TradingPartners' initial strategy to use a managed services model to generate cash flow and scale the business enabled it to become a top 10 vendor in the eSourcing arena. But its failure to listen to customers meant that it did not see the "second bounce of the ball," which caused it to lose ground to new competitors with newer technology and more relevant commercial models.

Chirag Shah, Chairman of MarketMaker 4, an e-sourcing and market intelligence specialist, co-founded TradingPartners and formerly served as its CEO.

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Voices (3)

  1. John Hatton:

    Like other posters here, I was very fortunate to work at TP during the ‘really good years’.

    I joined the company having previously selected it as my chosen eSourcing partner whilst CPO at Scottish & Newcastle. During these interactions I grew to believe in the business and whilst it was far from being an obvious move for me, I took the leap in ’03 and never looked back.

    As Dave Bowen has already mentioned (and I know this sounds like a cliché), TP’s greatest asset by far was its people.

    As a business we really punched above our weight in that we were able to attract extremely high calibre people – something a small and fledgling business often finds it hard to do.

    The reason was simple: it was just a great place to work.

    Not only were we consistently deriving huge satisfaction from delivering massive value to our clients: we were also always celebrating internally. From Fridays in the Office (invariably ending in cocktails) to the many and memorable awaydays, the team spirit was immense.

    I lament the passing of the business but feel privileged not only to have spent four fantastic years there but, more importantly, also to have connected with some wonderful people along the way.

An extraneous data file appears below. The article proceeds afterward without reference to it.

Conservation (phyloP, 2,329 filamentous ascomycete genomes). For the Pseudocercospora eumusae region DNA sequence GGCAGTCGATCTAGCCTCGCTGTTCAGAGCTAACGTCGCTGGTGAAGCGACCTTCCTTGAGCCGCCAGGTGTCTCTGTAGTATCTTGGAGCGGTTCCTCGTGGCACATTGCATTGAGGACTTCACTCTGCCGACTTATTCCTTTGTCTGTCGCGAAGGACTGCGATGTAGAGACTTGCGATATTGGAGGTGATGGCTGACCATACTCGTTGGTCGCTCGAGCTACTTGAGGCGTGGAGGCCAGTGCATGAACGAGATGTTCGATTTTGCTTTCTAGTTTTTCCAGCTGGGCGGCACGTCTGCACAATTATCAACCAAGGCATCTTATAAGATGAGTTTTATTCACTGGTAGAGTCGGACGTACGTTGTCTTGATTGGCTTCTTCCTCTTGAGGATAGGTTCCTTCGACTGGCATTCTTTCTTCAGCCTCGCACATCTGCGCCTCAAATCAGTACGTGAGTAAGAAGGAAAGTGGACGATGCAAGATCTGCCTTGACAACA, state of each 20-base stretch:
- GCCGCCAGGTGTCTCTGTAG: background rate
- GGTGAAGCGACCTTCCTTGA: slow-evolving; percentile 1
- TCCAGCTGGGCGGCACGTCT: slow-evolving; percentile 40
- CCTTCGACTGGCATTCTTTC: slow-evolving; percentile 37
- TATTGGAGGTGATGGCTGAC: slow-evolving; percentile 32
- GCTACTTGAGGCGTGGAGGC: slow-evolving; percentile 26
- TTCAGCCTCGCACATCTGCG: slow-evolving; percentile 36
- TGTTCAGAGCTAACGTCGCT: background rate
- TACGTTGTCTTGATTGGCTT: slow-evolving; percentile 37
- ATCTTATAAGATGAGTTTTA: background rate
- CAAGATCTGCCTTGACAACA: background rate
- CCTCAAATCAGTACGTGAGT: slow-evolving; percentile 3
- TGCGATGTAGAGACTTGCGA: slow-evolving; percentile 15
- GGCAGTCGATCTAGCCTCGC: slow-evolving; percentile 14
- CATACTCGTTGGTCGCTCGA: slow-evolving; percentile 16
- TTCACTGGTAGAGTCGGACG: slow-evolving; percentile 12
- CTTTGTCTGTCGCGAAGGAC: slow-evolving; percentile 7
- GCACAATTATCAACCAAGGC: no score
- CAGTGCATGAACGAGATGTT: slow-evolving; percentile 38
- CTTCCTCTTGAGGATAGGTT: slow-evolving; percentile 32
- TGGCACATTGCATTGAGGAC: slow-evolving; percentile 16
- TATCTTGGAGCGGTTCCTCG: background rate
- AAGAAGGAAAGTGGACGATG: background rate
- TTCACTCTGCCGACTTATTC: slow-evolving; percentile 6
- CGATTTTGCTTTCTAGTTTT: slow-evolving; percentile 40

Long live the TP Alumni!

    John H

  2. Jon Simkin:

    I was one of the first people to support Chirag and Sirish in the early days of TradingPartners, and even then I argued in favour of creating a more rounded offering (ironically underpinned by the solid foundation Spend Analysis provides). But the addiction to quick growth through the "flavour of the month" that eAuctions provided proved to be intoxicating and distracting. There have been too many good providers that have failed over the 20 year or so lifespan of eProcurement (so far) and most have been casualties from the pursuit of a quick buck. Who’ll be next?

  3. Dave Bowen:

    As a former employee of TradingPartners, I have to say that the greatest strength of that business was always its people. I was fortunate enough to work alongside incredibly bright and hardworking individuals throughout my tenure at TP – many of whom I still keep in touch with regularly today. In an effort to form a network of "TP People," a group on LinkedIn has been formed called TradingPartners Global Alumni where you can post resumes, job openings, share ideas, and catch up with old colleagues. I would encourage all ex-TPers to join as there are always new opportunities being posted!